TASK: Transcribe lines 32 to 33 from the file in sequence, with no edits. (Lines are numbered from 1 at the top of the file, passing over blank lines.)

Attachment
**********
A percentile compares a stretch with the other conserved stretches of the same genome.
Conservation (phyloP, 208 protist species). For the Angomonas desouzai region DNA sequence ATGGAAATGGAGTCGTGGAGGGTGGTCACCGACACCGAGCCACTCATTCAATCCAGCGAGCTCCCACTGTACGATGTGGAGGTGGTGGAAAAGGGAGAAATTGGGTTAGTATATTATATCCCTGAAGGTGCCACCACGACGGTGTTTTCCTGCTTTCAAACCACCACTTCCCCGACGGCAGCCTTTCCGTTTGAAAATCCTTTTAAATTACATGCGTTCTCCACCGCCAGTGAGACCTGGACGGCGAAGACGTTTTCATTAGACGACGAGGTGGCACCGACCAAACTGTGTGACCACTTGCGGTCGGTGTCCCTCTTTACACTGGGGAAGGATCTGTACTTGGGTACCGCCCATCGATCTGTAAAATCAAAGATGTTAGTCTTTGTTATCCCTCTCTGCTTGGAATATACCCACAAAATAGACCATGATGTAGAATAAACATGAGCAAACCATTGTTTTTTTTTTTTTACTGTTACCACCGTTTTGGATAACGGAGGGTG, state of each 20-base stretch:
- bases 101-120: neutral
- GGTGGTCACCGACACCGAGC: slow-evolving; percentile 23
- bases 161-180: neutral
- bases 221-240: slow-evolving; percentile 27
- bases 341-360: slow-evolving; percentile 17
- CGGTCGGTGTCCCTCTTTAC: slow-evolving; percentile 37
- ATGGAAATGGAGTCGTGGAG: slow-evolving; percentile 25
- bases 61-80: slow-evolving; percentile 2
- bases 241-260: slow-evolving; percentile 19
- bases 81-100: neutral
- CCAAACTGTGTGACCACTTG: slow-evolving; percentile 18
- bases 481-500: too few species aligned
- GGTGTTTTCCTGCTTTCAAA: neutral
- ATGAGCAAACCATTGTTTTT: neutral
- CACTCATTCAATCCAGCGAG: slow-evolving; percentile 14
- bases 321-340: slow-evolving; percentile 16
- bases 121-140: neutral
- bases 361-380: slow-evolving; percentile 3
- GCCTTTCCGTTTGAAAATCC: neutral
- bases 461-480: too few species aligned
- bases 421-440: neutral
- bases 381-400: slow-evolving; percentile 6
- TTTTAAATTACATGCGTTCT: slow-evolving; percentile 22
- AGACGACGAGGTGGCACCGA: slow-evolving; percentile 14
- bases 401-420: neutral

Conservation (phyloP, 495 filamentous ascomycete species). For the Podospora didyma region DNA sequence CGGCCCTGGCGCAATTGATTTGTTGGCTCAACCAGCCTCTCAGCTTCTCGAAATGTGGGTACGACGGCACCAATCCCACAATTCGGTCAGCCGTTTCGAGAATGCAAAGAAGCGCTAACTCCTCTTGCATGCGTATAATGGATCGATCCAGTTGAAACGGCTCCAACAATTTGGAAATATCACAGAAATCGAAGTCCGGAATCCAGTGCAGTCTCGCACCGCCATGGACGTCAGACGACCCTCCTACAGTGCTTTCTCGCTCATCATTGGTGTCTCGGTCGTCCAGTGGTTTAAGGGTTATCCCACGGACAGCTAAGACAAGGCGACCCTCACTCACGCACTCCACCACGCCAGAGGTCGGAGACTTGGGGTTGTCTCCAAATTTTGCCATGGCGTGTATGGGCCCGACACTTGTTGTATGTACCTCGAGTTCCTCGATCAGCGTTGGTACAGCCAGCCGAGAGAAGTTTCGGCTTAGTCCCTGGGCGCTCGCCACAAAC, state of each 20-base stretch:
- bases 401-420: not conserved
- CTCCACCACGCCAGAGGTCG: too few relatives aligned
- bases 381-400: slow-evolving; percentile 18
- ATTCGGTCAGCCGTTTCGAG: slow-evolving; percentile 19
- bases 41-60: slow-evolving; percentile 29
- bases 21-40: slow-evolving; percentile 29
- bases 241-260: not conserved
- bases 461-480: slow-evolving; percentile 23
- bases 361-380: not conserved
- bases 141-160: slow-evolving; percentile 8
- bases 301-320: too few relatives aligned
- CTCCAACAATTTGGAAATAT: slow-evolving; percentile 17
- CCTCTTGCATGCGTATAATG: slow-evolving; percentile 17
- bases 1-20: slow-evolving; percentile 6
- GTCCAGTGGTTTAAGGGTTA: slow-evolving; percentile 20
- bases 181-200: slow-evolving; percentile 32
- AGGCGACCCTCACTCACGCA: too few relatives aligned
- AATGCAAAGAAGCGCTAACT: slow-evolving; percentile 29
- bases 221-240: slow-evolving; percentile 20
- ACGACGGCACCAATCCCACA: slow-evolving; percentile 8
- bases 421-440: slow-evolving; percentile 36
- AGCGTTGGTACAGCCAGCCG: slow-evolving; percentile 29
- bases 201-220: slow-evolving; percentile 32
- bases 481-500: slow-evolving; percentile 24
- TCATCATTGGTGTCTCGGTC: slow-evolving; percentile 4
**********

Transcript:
- ATTCGGTCAGCCGTTTCGAG: slow-evolving; percentile 19
- bases 41-60: slow-evolving; percentile 29